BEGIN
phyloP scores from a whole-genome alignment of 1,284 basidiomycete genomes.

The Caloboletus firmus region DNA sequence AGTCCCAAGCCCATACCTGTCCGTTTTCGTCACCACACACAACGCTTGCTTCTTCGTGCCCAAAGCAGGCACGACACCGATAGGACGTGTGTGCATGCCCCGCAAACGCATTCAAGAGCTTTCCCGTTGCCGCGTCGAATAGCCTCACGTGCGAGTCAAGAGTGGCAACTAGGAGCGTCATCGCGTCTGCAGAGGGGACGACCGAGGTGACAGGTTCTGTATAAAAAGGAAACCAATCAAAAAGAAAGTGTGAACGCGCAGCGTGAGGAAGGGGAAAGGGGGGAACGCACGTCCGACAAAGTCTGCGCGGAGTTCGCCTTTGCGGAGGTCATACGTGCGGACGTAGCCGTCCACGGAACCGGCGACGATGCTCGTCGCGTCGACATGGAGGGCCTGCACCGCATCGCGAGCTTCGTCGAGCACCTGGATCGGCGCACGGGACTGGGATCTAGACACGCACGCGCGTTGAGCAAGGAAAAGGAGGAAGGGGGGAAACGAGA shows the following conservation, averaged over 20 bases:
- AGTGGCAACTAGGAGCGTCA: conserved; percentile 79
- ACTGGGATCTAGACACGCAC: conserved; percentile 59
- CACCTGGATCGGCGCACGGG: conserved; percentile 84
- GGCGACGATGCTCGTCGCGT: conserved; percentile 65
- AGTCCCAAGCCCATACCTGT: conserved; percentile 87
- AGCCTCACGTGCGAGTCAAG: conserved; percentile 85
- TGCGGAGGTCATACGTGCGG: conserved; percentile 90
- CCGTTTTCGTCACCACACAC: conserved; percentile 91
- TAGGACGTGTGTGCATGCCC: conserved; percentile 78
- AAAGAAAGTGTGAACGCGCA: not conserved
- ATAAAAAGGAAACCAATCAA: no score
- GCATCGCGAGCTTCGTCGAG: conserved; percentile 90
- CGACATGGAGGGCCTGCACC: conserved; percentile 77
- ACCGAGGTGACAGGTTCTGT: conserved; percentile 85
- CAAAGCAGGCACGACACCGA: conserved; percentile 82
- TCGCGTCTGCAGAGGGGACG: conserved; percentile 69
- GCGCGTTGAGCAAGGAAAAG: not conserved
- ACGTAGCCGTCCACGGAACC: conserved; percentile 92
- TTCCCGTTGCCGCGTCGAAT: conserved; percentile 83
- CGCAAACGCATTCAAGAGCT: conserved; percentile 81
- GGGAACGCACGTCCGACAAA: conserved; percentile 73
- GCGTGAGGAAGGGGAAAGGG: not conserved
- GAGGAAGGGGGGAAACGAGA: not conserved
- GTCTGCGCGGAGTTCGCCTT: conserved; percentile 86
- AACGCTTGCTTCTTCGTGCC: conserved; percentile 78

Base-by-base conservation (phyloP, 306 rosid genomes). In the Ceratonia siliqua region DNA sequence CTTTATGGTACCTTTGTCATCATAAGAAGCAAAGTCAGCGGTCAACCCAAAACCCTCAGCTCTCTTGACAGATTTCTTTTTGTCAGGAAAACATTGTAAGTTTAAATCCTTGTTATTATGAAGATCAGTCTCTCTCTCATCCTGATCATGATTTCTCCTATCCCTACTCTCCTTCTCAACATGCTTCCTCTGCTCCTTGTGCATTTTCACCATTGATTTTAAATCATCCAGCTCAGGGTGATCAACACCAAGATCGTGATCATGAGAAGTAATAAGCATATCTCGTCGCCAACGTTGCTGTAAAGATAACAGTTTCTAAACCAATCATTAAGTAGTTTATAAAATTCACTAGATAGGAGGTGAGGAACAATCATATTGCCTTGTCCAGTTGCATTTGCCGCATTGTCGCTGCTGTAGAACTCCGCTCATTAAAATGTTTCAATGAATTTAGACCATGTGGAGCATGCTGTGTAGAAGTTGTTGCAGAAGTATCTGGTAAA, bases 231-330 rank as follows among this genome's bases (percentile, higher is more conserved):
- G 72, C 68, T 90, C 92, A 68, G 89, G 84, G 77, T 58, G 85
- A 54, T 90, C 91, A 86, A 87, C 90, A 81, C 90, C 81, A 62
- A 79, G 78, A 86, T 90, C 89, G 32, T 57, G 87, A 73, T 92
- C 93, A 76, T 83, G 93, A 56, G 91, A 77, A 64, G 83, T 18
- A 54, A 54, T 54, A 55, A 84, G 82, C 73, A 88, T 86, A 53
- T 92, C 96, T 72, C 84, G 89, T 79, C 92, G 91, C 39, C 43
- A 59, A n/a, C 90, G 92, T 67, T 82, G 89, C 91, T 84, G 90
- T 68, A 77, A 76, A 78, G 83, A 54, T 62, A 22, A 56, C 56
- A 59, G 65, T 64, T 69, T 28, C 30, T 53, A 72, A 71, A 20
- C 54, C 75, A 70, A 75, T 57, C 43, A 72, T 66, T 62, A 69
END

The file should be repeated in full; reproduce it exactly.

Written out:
phyloP scores from a whole-genome alignment of 1,284 basidiomycete genomes.

The Caloboletus firmus region DNA sequence AGTCCCAAGCCCATACCTGTCCGTTTTCGTCACCACACACAACGCTTGCTTCTTCGTGCCCAAAGCAGGCACGACACCGATAGGACGTGTGTGCATGCCCCGCAAACGCATTCAAGAGCTTTCCCGTTGCCGCGTCGAATAGCCTCACGTGCGAGTCAAGAGTGGCAACTAGGAGCGTCATCGCGTCTGCAGAGGGGACGACCGAGGTGACAGGTTCTGTATAAAAAGGAAACCAATCAAAAAGAAAGTGTGAACGCGCAGCGTGAGGAAGGGGAAAGGGGGGAACGCACGTCCGACAAAGTCTGCGCGGAGTTCGCCTTTGCGGAGGTCATACGTGCGGACGTAGCCGTCCACGGAACCGGCGACGATGCTCGTCGCGTCGACATGGAGGGCCTGCACCGCATCGCGAGCTTCGTCGAGCACCTGGATCGGCGCACGGGACTGGGATCTAGACACGCACGCGCGTTGAGCAAGGAAAAGGAGGAAGGGGGGAAACGAGA shows the following conservation, averaged over 20 bases:
- AGTGGCAACTAGGAGCGTCA: conserved; percentile 79
- ACTGGGATCTAGACACGCAC: conserved; percentile 59
- CACCTGGATCGGCGCACGGG: conserved; percentile 84
- GGCGACGATGCTCGTCGCGT: conserved; percentile 65
- AGTCCCAAGCCCATACCTGT: conserved; percentile 87
- AGCCTCACGTGCGAGTCAAG: conserved; percentile 85
- TGCGGAGGTCATACGTGCGG: conserved; percentile 90
- CCGTTTTCGTCACCACACAC: conserved; percentile 91
- TAGGACGTGTGTGCATGCCC: conserved; percentile 78
- AAAGAAAGTGTGAACGCGCA: not conserved
- ATAAAAAGGAAACCAATCAA: no score
- GCATCGCGAGCTTCGTCGAG: conserved; percentile 90
- CGACATGGAGGGCCTGCACC: conserved; percentile 77
- ACCGAGGTGACAGGTTCTGT: conserved; percentile 85
- CAAAGCAGGCACGACACCGA: conserved; percentile 82
- TCGCGTCTGCAGAGGGGACG: conserved; percentile 69
- GCGCGTTGAGCAAGGAAAAG: not conserved
- ACGTAGCCGTCCACGGAACC: conserved; percentile 92
- TTCCCGTTGCCGCGTCGAAT: conserved; percentile 83
- CGCAAACGCATTCAAGAGCT: conserved; percentile 81
- GGGAACGCACGTCCGACAAA: conserved; percentile 73
- GCGTGAGGAAGGGGAAAGGG: not conserved
- GAGGAAGGGGGGAAACGAGA: not conserved
- GTCTGCGCGGAGTTCGCCTT: conserved; percentile 86
- AACGCTTGCTTCTTCGTGCC: conserved; percentile 78

Base-by-base conservation (phyloP, 306 rosid genomes). In the Ceratonia siliqua region DNA sequence CTTTATGGTACCTTTGTCATCATAAGAAGCAAAGTCAGCGGTCAACCCAAAACCCTCAGCTCTCTTGACAGATTTCTTTTTGTCAGGAAAACATTGTAAGTTTAAATCCTTGTTATTATGAAGATCAGTCTCTCTCTCATCCTGATCATGATTTCTCCTATCCCTACTCTCCTTCTCAACATGCTTCCTCTGCTCCTTGTGCATTTTCACCATTGATTTTAAATCATCCAGCTCAGGGTGATCAACACCAAGATCGTGATCATGAGAAGTAATAAGCATATCTCGTCGCCAACGTTGCTGTAAAGATAACAGTTTCTAAACCAATCATTAAGTAGTTTATAAAATTCACTAGATAGGAGGTGAGGAACAATCATATTGCCTTGTCCAGTTGCATTTGCCGCATTGTCGCTGCTGTAGAACTCCGCTCATTAAAATGTTTCAATGAATTTAGACCATGTGGAGCATGCTGTGTAGAAGTTGTTGCAGAAGTATCTGGTAAA, bases 231-330 rank as follows among this genome's bases (percentile, higher is more conserved):
- G 72, C 68, T 90, C 92, A 68, G 89, G 84, G 77, T 58, G 85
- A 54, T 90, C 91, A 86, A 87, C 90, A 81, C 90, C 81, A 62
- A 79, G 78, A 86, T 90, C 89, G 32, T 57, G 87, A 73, T 92
- C 93, A 76, T 83, G 93, A 56, G 91, A 77, A 64, G 83, T 18
- A 54, A 54, T 54, A 55, A 84, G 82, C 73, A 88, T 86, A 53
- T 92, C 96, T 72, C 84, G 89, T 79, C 92, G 91, C 39, C 43
- A 59, A n/a, C 90, G 92, T 67, T 82, G 89, C 91, T 84, G 90
- T 68, A 77, A 76, A 78, G 83, A 54, T 62, A 22, A 56, C 56
- A 59, G 65, T 64, T 69, T 28, C 30, T 53, A 72, A 71, A 20
- C 54, C 75, A 70, A 75, T 57, C 43, A 72, T 66, T 62, A 69